Eight Marvelous Ways To Develop Compassion in Children

Many a times we are reminded of the famous Golden Rule "Do unto others as you would have them do unto you." This pretty much sums up what compassion is all about. It is that virtue that makes you put yourself into the shoes of others and consider their needs first before taking any action. It is simply being human; being able to understand the sufferings of other people and trying to make a positive change into their lives. Dalai Lama often emphasizes on the importance of teaching children the art of compassion from a tender age. A well-developed compassion helps children (and adults) succeed in personal relationships, effective communication, problem-solving, stress relief, and self discipline.  Therefore, compassion is an admirable and vital habit for parents to instill in our children.

Here are Eight Marvelous Ways To Develop Compassion In Children.


It is only fair for you to act the way you would want your child to. Remember children always look up to their parents. Your behavior will model your child's behavior. Show compassion to others and most importantly of all, show compassion to your child. This is the most significant way he or she will get to acknowledge the importance of this wonderful virtue.

You can engage in acts of compassion by doing selfless acts such as:

  • Visiting the sick, needy and homeless.
  • Sponsoring a less privileged child.
  • Volunteering
  • Taking care of a sick relative or close friend
  • Standing up for a cause such as anti-bullying

Teach your child what compassion is right from the definition to how it is expressed. Use practical examples when doing so. You can refer to great leaders who were so compassionate such as Mother Teresa, Mahatma Gandhi and Martin Luther. Read to them stories about how these great leaders changed the world with their acts of compassion. Identify a child in their school who is always made fun of because of his weight or some other reason. Teach them that the right thing to do in such a scenario is show compassion, even if it is not the popular thing to do.


The first act of compassion a child can ever do is care for a pet. Him or her caring for another life will help them be mature and build on their empathy. Not only does a pet teach your child imperative lessons in responsibility, but seeing joy, pain, fear, and love in the arms of some small, cute, furry friend always elicits compassion and love from our children. This is essential to succeed in positive, healthy relationships.


Try as much as possible to reduce your child's exposure to violence, be it physical, verbal, or artistic. The more a child is around vulgar, non-compassionate role modeling and expression, the more likely a child will absorb this as an acceptable, desirable reaction to life. Research has it that children exposed to violence tend to be more aggressive in nature. Discourage them at all costs from watching movies and playing video games that may portray the vice.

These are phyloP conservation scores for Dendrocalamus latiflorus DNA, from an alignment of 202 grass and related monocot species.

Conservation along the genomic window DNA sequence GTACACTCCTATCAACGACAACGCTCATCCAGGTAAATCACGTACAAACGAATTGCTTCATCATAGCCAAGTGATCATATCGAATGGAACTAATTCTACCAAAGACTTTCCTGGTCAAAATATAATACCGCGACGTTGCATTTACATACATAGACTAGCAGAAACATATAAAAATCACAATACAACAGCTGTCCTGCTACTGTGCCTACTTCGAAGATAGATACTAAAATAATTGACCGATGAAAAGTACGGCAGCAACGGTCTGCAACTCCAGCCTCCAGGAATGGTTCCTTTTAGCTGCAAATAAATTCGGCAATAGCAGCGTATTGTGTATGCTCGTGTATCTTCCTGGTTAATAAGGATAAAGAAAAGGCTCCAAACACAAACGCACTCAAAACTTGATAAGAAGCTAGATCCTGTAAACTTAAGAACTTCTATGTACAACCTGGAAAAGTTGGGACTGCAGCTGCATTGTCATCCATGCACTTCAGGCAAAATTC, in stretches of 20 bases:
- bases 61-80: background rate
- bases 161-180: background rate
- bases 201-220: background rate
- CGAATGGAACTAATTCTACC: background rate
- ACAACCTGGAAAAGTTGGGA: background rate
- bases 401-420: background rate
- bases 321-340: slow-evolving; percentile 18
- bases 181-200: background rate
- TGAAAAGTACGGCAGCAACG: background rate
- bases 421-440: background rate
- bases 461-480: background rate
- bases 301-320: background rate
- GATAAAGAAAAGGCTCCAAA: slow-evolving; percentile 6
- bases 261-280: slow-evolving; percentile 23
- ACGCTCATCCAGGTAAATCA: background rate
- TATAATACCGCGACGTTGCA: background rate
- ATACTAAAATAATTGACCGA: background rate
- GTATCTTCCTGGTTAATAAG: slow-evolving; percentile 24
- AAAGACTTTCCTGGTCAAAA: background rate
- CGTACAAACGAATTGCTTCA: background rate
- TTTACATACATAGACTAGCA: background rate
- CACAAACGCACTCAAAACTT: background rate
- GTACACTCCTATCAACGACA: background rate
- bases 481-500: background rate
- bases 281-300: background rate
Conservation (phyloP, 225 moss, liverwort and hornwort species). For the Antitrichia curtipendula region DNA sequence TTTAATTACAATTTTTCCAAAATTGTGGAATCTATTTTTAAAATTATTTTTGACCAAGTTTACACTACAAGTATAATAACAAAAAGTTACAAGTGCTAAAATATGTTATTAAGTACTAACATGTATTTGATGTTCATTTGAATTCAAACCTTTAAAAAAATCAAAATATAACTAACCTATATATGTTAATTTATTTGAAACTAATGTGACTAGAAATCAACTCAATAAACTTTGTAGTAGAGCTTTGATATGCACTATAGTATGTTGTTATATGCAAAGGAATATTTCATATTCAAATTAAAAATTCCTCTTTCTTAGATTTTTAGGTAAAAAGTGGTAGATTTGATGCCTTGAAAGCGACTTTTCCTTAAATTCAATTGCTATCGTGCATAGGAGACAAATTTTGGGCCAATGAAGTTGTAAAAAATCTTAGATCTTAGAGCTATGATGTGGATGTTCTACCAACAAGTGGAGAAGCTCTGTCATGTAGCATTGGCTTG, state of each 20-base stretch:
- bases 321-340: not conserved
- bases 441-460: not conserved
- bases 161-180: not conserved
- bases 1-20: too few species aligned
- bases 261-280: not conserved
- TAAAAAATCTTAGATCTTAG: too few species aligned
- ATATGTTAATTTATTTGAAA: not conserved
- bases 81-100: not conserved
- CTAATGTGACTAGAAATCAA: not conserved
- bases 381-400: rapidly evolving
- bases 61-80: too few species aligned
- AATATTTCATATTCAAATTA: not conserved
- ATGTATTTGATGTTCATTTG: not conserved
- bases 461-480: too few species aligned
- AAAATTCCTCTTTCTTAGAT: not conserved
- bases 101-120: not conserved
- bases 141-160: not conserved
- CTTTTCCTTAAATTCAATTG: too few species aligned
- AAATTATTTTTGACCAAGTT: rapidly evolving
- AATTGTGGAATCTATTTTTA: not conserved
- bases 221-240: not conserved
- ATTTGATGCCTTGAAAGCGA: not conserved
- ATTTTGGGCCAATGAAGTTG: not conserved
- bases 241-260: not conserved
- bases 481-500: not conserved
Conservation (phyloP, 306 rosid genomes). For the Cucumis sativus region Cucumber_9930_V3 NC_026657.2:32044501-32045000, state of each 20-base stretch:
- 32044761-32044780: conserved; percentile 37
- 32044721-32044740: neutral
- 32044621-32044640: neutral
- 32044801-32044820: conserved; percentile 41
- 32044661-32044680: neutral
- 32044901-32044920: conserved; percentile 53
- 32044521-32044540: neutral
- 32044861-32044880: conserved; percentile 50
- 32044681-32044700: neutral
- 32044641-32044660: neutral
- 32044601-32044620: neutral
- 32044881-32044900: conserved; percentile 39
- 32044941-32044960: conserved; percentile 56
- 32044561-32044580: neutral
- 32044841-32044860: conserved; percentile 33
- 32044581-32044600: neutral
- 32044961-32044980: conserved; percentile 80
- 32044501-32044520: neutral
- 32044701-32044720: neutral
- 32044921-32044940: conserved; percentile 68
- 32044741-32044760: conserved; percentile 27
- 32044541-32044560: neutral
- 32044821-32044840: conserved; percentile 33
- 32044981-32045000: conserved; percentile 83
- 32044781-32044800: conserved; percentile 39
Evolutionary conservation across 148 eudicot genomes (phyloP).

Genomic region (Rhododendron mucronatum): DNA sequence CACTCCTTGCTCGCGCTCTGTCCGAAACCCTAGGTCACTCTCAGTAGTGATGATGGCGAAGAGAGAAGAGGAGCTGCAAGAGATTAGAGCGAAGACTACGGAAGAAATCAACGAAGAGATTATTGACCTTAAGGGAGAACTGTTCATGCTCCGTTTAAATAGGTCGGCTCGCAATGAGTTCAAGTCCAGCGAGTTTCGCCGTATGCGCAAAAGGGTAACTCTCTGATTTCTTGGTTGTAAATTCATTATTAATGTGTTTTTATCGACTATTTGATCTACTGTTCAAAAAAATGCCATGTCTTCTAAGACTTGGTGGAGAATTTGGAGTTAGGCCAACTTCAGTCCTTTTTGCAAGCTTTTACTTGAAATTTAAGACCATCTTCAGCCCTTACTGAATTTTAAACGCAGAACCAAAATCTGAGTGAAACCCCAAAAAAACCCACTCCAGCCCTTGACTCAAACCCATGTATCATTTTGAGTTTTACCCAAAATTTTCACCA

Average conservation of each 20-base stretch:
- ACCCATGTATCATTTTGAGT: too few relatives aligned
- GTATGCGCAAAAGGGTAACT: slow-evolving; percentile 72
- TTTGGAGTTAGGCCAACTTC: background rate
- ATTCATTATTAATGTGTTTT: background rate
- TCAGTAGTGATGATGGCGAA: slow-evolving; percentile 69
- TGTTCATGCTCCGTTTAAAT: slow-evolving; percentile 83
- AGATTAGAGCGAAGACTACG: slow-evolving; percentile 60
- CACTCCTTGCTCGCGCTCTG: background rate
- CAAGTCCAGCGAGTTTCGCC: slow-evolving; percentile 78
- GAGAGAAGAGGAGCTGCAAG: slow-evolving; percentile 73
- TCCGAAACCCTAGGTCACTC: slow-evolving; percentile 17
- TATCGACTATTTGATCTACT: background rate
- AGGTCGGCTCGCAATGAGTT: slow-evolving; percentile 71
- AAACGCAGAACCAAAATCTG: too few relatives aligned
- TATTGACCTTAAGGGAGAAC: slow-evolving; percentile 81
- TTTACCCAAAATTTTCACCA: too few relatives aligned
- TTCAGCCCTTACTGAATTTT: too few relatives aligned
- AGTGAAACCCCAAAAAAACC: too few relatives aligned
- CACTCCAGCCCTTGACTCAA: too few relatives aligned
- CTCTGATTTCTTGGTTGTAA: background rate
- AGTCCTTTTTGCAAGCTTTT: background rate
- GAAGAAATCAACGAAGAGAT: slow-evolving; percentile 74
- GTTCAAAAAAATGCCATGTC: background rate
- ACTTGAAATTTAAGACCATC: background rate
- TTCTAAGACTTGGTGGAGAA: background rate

Compassion involves listening to other people keenly with your ears, eyes, mind and heart. Attention has to be paid. Without listening, your child will not be able to put himself in the shoes of others. Be a good listener to your child first. This a crucial and influential way to ensure that he or she will grow up to be a good listener.


Expose your child to different cultures and races. Make him or her learn how to live with other people who may appear different. Having a wider perspective on what is good, bad, beautiful, right, wrong, and normal will help your child foster a greater understanding of compassion towards himself and the world.


Enjoy a game of soccer without keeping score. Do this with the aim of making your child aware that being number one may not be all that matters. Coming together and working towards one goal is what really matters. This is one way of making them cooperative, and thus further enhancing their compassion.


There are books available that have stories illustrating different compassionate acts such as "Ant Bully," which also turned out to be a great movie. One of my personal all-time favorite books teaching compassion is "Bagels For Benny" by Aubrey Davis. These stories will make the learning process interesting and give the child an easier time grasping the whole concept and preciousness of compassion.

  1. Find a book or movie in which the central character acts out of compassion. Read or watch it together, and when there is a quiet moment, discuss the story with your child. 
  2. Tell your child the story of someone in the news, in your family, or from your past who was in pain. Ask your child how he thinks that person felt and invite him to find compassion for others. 
  3. The next time your child approaches you with an emotional or physical pain, stop all that you are doing and give you child 100% attention full of compassion. Watch his face and see what compassion can do to the human spirit.

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SMC was created by Gabi, MA in Psychology, International Parenting Expert and Family Therapist. Gabi's research into raising successful modern children has taken her around the world. She has taught and inspired groups in Israel, USA, Panama, Peru, and Cambodia. Gabi guides parents to their fullest light around the globe in group teleconference and live workshops. Gabi also takes a very limited number of one-on-one clients for transformational parenting, family, life, and trauma therapy. You may reach Gabi directly at

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